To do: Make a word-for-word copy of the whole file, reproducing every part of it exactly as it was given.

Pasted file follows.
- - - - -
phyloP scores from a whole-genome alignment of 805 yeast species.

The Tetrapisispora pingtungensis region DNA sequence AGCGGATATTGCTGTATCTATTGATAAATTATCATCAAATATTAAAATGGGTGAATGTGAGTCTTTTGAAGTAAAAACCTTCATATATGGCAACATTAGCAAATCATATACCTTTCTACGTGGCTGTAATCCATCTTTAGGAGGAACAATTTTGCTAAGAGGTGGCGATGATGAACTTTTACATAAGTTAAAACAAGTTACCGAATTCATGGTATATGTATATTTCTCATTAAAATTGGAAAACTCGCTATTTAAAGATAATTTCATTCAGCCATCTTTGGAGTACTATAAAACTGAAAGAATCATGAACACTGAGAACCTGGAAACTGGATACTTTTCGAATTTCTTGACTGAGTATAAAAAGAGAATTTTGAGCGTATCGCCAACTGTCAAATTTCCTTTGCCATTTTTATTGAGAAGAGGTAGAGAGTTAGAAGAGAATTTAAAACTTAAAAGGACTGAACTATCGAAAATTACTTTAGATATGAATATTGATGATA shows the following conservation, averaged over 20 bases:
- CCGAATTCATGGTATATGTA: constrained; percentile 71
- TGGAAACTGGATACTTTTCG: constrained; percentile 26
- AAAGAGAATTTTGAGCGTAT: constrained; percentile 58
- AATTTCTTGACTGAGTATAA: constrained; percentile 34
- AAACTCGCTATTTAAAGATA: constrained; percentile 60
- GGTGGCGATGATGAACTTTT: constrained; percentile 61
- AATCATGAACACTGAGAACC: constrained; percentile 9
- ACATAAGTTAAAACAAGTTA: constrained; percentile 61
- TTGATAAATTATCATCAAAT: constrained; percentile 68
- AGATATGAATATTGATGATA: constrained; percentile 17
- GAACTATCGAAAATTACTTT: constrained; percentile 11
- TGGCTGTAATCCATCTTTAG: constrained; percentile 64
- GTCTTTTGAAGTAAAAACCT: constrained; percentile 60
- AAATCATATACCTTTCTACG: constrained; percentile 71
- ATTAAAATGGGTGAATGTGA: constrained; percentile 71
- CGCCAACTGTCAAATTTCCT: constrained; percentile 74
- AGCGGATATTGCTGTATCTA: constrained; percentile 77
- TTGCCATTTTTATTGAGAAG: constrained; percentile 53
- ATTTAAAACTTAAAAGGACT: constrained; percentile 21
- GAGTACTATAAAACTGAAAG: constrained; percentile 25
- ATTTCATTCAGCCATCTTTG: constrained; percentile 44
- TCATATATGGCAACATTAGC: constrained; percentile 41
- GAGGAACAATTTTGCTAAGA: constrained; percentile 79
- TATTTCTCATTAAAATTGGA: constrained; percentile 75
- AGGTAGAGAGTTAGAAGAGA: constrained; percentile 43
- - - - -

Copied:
phyloP scores from a whole-genome alignment of 805 yeast species.

The Tetrapisispora pingtungensis region DNA sequence AGCGGATATTGCTGTATCTATTGATAAATTATCATCAAATATTAAAATGGGTGAATGTGAGTCTTTTGAAGTAAAAACCTTCATATATGGCAACATTAGCAAATCATATACCTTTCTACGTGGCTGTAATCCATCTTTAGGAGGAACAATTTTGCTAAGAGGTGGCGATGATGAACTTTTACATAAGTTAAAACAAGTTACCGAATTCATGGTATATGTATATTTCTCATTAAAATTGGAAAACTCGCTATTTAAAGATAATTTCATTCAGCCATCTTTGGAGTACTATAAAACTGAAAGAATCATGAACACTGAGAACCTGGAAACTGGATACTTTTCGAATTTCTTGACTGAGTATAAAAAGAGAATTTTGAGCGTATCGCCAACTGTCAAATTTCCTTTGCCATTTTTATTGAGAAGAGGTAGAGAGTTAGAAGAGAATTTAAAACTTAAAAGGACTGAACTATCGAAAATTACTTTAGATATGAATATTGATGATA shows the following conservation, averaged over 20 bases:
- CCGAATTCATGGTATATGTA: constrained; percentile 71
- TGGAAACTGGATACTTTTCG: constrained; percentile 26
- AAAGAGAATTTTGAGCGTAT: constrained; percentile 58
- AATTTCTTGACTGAGTATAA: constrained; percentile 34
- AAACTCGCTATTTAAAGATA: constrained; percentile 60
- GGTGGCGATGATGAACTTTT: constrained; percentile 61
- AATCATGAACACTGAGAACC: constrained; percentile 9
- ACATAAGTTAAAACAAGTTA: constrained; percentile 61
- TTGATAAATTATCATCAAAT: constrained; percentile 68
- AGATATGAATATTGATGATA: constrained; percentile 17
- GAACTATCGAAAATTACTTT: constrained; percentile 11
- TGGCTGTAATCCATCTTTAG: constrained; percentile 64
- GTCTTTTGAAGTAAAAACCT: constrained; percentile 60
- AAATCATATACCTTTCTACG: constrained; percentile 71
- ATTAAAATGGGTGAATGTGA: constrained; percentile 71
- CGCCAACTGTCAAATTTCCT: constrained; percentile 74
- AGCGGATATTGCTGTATCTA: constrained; percentile 77
- TTGCCATTTTTATTGAGAAG: constrained; percentile 53
- ATTTAAAACTTAAAAGGACT: constrained; percentile 21
- GAGTACTATAAAACTGAAAG: constrained; percentile 25
- ATTTCATTCAGCCATCTTTG: constrained; percentile 44
- TCATATATGGCAACATTAGC: constrained; percentile 41
- GAGGAACAATTTTGCTAAGA: constrained; percentile 79
- TATTTCTCATTAAAATTGGA: constrained; percentile 75
- AGGTAGAGAGTTAGAAGAGA: constrained; percentile 43